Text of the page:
Woodford County proposes 5 options to pay for a new high school


WOODFORD COUNTY, Ky. (WTVQ) — Parents say there’s no doubt Woodford County needs a new high school, but how will this new school be funded? 

A community forum was held Tuesday to discuss funding options, construction plans, and address questions.

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Sarah McCoun, parent and alumni of Woodford County high school, says “There’s not much doubt that we need a new high school, but I would say I’m motivated, not to be in a hurry, I think we have to do this in the right way.” 

During the district meeting, five funding options were addressed.  

Option 1 and 2 would require cuts to general funding or student programs to avoid continued deficit spending.  

While these options would provide the county with a brand-new school and updated safety features, the district says these options would utilize all bonding capacity which would prohibit the district’s ability to address future needs. 

A third option looks to introduce between a 5 and 6 cent tax increase, otherwise known as nickel tax. 

In 2018, the nickel tax option was voted on and it failed by a little more than 300 votes. Option 3 would include a brand-new school and allows the district to not only deal with short term needs but facility needs well into the future. 

The fourth proposed option would require phased construction to the existing high school. At Tuesday’s forum, the district said this option would reduce the stress on its general fund, but it would also lengthen the amount of time required for project completion.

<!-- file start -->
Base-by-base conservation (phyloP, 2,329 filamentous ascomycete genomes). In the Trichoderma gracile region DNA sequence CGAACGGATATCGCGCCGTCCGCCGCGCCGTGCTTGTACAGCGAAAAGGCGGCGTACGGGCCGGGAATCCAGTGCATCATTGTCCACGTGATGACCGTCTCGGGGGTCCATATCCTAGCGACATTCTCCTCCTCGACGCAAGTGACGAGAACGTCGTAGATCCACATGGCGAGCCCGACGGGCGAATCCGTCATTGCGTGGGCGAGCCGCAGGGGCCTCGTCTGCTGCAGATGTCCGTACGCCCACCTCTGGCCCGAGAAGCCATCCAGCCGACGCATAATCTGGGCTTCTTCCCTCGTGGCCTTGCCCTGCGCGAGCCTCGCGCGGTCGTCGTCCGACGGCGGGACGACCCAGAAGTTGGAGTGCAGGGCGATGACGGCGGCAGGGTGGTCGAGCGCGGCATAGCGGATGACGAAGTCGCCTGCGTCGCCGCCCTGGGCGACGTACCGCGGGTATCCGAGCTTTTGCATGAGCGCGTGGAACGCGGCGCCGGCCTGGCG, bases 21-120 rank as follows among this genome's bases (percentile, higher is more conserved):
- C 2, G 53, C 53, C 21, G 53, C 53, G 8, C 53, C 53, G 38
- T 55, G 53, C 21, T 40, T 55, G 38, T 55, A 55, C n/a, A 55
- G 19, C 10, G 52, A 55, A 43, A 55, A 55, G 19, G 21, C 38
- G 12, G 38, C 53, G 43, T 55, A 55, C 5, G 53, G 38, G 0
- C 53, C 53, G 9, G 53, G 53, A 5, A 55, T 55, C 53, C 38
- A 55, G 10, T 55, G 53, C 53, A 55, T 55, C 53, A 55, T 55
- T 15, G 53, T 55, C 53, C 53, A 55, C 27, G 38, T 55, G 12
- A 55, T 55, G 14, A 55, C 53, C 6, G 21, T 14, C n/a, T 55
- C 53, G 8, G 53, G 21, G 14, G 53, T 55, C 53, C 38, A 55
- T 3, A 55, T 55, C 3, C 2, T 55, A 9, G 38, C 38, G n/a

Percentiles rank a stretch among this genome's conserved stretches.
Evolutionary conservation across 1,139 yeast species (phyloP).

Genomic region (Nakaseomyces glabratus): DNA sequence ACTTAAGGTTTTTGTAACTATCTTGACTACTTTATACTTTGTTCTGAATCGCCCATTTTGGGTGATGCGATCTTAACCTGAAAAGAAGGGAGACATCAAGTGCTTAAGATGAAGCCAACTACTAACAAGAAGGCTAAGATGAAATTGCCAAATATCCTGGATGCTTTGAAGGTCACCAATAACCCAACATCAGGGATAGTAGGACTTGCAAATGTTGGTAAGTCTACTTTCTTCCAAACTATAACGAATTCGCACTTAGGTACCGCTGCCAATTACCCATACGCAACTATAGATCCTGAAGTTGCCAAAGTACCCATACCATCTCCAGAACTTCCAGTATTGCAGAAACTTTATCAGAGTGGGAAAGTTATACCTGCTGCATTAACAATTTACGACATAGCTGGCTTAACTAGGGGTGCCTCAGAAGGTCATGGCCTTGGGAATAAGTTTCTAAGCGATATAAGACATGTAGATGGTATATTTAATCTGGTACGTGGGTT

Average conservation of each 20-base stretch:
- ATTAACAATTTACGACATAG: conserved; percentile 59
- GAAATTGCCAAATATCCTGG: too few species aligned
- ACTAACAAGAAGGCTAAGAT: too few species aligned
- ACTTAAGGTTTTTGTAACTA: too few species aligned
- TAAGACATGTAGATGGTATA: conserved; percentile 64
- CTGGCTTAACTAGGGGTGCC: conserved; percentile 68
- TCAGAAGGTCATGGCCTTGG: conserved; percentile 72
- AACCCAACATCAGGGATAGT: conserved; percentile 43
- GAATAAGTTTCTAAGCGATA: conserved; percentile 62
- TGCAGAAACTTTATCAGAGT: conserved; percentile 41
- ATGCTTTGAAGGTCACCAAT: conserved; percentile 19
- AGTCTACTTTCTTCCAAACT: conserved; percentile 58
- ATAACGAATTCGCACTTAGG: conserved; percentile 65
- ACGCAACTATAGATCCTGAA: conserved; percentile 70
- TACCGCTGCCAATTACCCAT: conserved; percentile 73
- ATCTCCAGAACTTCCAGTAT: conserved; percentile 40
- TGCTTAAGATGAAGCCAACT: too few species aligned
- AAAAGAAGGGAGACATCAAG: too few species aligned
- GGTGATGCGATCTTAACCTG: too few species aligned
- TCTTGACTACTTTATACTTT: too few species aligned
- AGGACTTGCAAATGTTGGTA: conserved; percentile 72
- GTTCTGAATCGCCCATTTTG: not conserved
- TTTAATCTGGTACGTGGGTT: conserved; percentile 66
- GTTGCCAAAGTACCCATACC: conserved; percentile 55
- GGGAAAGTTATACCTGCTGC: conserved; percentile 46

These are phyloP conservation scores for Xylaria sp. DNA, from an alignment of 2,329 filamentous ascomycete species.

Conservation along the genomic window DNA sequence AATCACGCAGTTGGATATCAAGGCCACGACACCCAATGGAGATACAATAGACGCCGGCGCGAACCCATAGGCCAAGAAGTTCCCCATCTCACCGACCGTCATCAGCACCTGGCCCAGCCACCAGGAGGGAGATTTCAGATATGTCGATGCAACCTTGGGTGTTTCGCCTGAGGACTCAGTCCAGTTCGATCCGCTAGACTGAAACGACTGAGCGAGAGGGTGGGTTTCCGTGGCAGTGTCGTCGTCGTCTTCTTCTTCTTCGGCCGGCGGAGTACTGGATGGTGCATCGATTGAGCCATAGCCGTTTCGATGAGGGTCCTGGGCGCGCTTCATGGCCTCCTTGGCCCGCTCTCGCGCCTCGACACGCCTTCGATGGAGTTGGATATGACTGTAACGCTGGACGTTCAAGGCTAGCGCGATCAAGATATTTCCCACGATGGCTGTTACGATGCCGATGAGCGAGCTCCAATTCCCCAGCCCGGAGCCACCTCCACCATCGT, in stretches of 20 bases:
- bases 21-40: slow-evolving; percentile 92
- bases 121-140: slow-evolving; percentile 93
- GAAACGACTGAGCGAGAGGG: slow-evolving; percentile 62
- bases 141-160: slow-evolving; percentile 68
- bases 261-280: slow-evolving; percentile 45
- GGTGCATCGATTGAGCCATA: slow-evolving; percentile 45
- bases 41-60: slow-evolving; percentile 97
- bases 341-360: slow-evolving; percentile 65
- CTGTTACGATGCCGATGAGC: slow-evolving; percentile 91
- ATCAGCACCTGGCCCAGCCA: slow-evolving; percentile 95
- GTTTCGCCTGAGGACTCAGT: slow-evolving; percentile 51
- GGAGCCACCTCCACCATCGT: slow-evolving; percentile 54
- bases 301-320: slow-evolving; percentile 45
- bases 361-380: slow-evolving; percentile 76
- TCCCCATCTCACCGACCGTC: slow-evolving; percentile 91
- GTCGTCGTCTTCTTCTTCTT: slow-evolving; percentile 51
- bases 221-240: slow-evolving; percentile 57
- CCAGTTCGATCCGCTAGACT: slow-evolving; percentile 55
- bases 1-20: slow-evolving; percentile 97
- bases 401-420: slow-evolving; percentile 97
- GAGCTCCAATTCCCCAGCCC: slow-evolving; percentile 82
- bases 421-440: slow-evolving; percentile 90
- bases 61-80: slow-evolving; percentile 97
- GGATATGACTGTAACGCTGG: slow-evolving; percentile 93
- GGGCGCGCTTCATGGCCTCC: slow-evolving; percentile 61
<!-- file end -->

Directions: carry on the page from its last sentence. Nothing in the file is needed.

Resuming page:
Kevin Locke, architect and head of Woodford County’s design team, says the Kentucky Department of Education limits the cost of school renovations to 80 percent of what a new building would cost which would allow up to $35,588,066 in renovations. Option 2 of the funding options proposed up to $50.8 million in total project costs. 

Waiting altogether is what the fifth option proposes. The school district says this would lengthen the amount of time students will remain in the high schools’ current conditions which have brought bats, mold, and flooding to the school’s halls. The district adds that it could also see an increase in construction costs overtime. 

“The decisions that we make as far as the budget and what we can afford are going to have a lasting impact on our community,” says McCoun. “So, it’s not something that should be done quickly or without a whole lot of thought.” 

For more information on the district’s funding options, construction, planning, or progress, visit www.newwoodfordhs.com .